MINNEAPOLIS - The 76ers were in the strange position of holding a one-point lead late in the game. Robert Covington, who joined the team only a few weeks ago after starring for a year in the NBA Development League, found himself with the ball in his hands to the left side of the basket with 1 minute, 15 seconds remaining, about 23 feet out. Only 6 seconds earlier, the Minnesota Timberwolves had climbed to within one, so plenty of time still remained on the shot clock.

But Covington, on an NBA roster really only because of his above-average outside shooting, did what he does best. He launched an ill-advised, what-else-could-I-do three-pointer that went in and gave the Sixers breathing room in what would turn into their first win of the season.

It was that kind of a night for the Sixers in gaining an 85-77 win. Big plays were made when needed and bad ones were avoided.

Some strange things have happened during this pathetic 76ers season, but the start of last night's game might be the strangest so far. After the Sixers won the opening tap and Henry Sims was about to go to the foul line, the refs stopped the game. They had just realized that the teams were going to the wrong baskets. So the foul was negated, Sims didn't go to the line and they started the game all over.

They can start it over, play it again, whatever. The Sixers (1-17) wouldn't care because they came out of it snapping the losing streak that was one away from tying the NBA record to begin a season.

"There's a human side that you walk into that locker room, and you're just proud of them for staying together, and they're just overjoyed," coach Brett Brown said. "We all feel like we've been pretty close the last handful of games, dozen games, we've been pretty close. It's been a five-point game, in fourth periods, in 11 of our 18 games."

And for the first time last night, in front of a listless Minnesota crowd, the Sixers found a way to pull out a win. They did it in the fourth by making four of their seven three-pointers, after making only one of their first 17. They got leadership when needed, big shots from reserves and saved their best play for the end.

"I was happy because, even though we're missing a few players, we feel like we're coming together and learning each other's games and we're locking up on defense," rookie K.J. McDaniels said. "Our defense is helping us a lot and the guards rebounding, and everybody rebounding as a group, has been big."

In a game that might be one of the worst the NBA will see all season, the Sixers opened the first quarter by limiting the Timberwolves to 13 points and opened the lead to 12 points early in the second quarter. But there's a reason the Sixers lost their first 17 games, and a solid first quarter was followed by a horrid second as they scored only nine points, made only three of their 15 shots and trailed by two at the half.

But Michael Carter-Williams, pressed into 43 minutes of play because of injuries to fellow point guards Alexey Shved (hip) and Tony Wroten (knee), put the team on his surgically repaired shoulder for the rest of the night. MCW collected 20 points, nine assists and nine rebounds.

Covington scored 17, including that huge three. McDaniels, despite shooting only 4-for-13 from the floor, had a very active night, with 12 points, nine rebounds and four more blocks.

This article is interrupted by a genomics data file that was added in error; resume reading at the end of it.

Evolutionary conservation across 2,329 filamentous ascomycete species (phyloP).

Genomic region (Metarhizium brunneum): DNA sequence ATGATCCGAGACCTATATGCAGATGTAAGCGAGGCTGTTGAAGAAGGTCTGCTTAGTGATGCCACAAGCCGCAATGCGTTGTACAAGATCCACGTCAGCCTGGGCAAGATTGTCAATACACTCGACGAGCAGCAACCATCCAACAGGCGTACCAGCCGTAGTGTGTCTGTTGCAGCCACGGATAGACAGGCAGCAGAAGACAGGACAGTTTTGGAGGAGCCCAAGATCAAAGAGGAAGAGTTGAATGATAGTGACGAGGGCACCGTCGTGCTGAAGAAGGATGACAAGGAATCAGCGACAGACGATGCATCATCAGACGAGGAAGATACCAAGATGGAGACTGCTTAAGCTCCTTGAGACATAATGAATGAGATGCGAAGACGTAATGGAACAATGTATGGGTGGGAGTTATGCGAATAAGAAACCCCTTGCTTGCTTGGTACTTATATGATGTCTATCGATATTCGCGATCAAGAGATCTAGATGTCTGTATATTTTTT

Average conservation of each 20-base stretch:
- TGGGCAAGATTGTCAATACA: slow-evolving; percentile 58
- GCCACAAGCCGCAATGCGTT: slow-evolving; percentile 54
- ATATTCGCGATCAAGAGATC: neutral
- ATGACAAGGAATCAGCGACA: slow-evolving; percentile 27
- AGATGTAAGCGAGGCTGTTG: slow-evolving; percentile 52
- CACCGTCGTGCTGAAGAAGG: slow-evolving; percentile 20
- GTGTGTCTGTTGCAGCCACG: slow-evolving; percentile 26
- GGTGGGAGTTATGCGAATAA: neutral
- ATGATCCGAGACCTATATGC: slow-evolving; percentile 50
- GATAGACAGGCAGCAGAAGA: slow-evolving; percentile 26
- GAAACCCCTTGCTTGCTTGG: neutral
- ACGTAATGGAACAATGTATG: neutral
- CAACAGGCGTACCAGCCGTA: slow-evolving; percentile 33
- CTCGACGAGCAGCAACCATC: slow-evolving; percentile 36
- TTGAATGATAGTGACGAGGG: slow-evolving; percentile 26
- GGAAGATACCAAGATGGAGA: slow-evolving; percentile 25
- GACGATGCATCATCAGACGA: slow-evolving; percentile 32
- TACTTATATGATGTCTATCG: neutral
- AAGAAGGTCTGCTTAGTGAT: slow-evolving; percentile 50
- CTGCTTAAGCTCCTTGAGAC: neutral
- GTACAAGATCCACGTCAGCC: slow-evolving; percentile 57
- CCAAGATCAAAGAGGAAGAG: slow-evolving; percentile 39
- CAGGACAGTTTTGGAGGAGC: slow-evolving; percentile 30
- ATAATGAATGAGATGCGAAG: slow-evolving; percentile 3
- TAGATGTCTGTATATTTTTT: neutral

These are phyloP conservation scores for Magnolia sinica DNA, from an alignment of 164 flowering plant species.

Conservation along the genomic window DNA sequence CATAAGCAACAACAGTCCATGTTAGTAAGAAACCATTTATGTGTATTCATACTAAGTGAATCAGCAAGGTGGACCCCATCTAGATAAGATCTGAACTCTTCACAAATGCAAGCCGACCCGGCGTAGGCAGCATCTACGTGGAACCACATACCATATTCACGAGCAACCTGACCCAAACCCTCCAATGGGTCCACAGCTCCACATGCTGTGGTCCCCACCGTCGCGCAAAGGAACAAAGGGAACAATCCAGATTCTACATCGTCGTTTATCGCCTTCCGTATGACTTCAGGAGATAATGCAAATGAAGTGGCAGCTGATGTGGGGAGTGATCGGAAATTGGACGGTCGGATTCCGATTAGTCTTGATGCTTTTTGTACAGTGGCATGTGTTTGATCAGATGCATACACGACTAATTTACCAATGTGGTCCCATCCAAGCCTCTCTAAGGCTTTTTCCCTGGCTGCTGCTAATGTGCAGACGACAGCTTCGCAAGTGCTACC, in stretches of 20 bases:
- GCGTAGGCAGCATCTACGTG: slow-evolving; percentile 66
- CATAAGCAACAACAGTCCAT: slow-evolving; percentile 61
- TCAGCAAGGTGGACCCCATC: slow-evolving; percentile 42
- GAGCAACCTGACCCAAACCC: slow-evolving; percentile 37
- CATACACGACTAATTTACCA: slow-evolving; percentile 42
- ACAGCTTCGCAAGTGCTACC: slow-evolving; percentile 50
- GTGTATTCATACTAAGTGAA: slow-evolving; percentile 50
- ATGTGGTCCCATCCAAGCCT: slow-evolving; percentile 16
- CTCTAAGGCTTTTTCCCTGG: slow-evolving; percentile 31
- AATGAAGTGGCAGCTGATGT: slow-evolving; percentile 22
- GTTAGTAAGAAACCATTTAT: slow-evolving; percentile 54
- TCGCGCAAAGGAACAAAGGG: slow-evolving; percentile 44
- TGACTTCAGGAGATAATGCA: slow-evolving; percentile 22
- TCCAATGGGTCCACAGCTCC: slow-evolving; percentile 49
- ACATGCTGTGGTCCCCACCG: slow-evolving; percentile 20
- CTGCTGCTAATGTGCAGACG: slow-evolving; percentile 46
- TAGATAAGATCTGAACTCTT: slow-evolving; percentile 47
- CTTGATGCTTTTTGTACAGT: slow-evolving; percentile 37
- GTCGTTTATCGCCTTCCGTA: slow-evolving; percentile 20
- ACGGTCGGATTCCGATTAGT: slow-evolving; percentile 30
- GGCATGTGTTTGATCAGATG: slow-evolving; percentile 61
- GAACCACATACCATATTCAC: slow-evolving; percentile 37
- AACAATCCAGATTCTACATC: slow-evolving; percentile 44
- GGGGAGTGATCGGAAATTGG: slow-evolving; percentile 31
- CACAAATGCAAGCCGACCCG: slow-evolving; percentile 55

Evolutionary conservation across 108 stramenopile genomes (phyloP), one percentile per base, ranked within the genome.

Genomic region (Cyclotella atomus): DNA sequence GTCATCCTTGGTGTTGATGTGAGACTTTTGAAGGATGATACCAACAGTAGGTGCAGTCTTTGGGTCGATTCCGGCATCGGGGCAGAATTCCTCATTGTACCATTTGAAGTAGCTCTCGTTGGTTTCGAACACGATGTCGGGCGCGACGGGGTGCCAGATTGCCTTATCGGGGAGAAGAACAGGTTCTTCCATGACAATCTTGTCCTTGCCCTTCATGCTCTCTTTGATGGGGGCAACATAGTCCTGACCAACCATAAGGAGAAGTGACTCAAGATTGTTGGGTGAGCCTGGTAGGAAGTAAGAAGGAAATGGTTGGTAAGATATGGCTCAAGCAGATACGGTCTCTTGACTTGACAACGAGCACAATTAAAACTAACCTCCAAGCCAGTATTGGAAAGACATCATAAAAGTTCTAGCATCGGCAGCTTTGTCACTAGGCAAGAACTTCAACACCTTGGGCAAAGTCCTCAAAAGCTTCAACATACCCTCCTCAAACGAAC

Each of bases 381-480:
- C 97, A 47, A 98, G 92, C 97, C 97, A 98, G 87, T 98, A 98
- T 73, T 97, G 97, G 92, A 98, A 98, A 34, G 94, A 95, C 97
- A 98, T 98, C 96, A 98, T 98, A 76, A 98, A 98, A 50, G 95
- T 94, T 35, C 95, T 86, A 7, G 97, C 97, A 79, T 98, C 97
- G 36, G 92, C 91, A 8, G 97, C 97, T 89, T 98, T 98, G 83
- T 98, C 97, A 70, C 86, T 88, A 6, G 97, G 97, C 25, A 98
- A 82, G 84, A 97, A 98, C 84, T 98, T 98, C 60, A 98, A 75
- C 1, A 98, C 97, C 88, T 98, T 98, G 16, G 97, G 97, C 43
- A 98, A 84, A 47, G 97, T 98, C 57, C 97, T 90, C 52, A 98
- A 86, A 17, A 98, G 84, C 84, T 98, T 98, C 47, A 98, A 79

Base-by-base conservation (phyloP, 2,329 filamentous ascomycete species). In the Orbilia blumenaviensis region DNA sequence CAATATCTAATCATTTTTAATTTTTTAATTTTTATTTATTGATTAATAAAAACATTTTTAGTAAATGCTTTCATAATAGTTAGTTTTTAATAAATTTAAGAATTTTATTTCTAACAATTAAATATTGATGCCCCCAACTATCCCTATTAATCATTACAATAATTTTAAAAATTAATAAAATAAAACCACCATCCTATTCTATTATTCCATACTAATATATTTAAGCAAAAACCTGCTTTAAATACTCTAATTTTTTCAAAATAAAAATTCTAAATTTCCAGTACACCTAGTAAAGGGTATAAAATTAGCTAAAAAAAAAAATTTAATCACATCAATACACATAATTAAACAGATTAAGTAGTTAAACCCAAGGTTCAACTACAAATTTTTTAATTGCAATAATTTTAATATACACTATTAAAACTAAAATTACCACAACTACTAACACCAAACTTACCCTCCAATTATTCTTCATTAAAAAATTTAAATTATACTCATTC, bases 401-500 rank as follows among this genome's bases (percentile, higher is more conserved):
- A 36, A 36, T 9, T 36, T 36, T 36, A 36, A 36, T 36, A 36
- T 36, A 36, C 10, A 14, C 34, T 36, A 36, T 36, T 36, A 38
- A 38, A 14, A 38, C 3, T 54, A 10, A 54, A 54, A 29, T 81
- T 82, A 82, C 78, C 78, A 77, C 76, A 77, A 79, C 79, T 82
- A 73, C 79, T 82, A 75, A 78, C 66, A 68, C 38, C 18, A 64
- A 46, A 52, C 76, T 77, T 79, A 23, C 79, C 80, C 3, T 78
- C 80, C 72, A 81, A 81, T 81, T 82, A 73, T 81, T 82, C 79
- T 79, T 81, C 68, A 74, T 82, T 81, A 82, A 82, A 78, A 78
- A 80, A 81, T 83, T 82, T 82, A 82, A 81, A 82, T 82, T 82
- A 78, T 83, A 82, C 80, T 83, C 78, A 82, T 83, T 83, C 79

"He was very strong in his desire to try and get us a win," Brown said of Carter-Williams. "He knew, apart from where we were at as a program, there's no other point guards. And so to navigate how to play minutes and still maintain and retain an energy and deliver like he did at the end was just a hell of a statement on his behalf."

If there was any truth that teams played harder against the Sixers so as not to be the first to lose, the Timberwolves didn't know it. They played uninspired for much of the game, and poorly throughout. It didn't help that three key players (Nikola Pekovic, Kevin Martin and Ricky Rubio) were sidelined with injuries.

Former Sixer Thaddeus Young faced his old team for the first time in a regular-season game and scored 16 points to lead Minnesota, which dropped to 4-13.

Familiar face

When Brett Brown looked on the court and saw Andrew Wiggins running up and down, he was watching a player he had studied hard during the offseason. It's no secret the organization hoped to land Wiggins in last June's draft, but that didn't quite work out.

"We had him," Brown said. "I was expecting we were going to draft Stauskas and Wiggins and roll out two playing players this year. That obviously hasn't happened. I studied Andrew a lot. And then the injury to Joel happened and everybody's world kind of changed.

"Andrew Wiggins, I mean, there was a stage of probably 3 weeks where you're planning on plays and how you're going to use him. He's a unique person. He's young and charismatic and he doesn't know what he doesn't know, just like a young guy. But he's just an amazing athlete. You project him out and you wonder who he's going to be. Is he Kobe ? Is he Durant? Who is he? His upside is off the charts."

Before the game, the league announced that Wiggins (11 points last night in 30 minutes) was the Western Conference rookie of the month. That probably didn't sit all that well with Brown, as Embiid sat on the bench and Dario Saric continues playing in Turkey.

On Twitter: @BobCooney76

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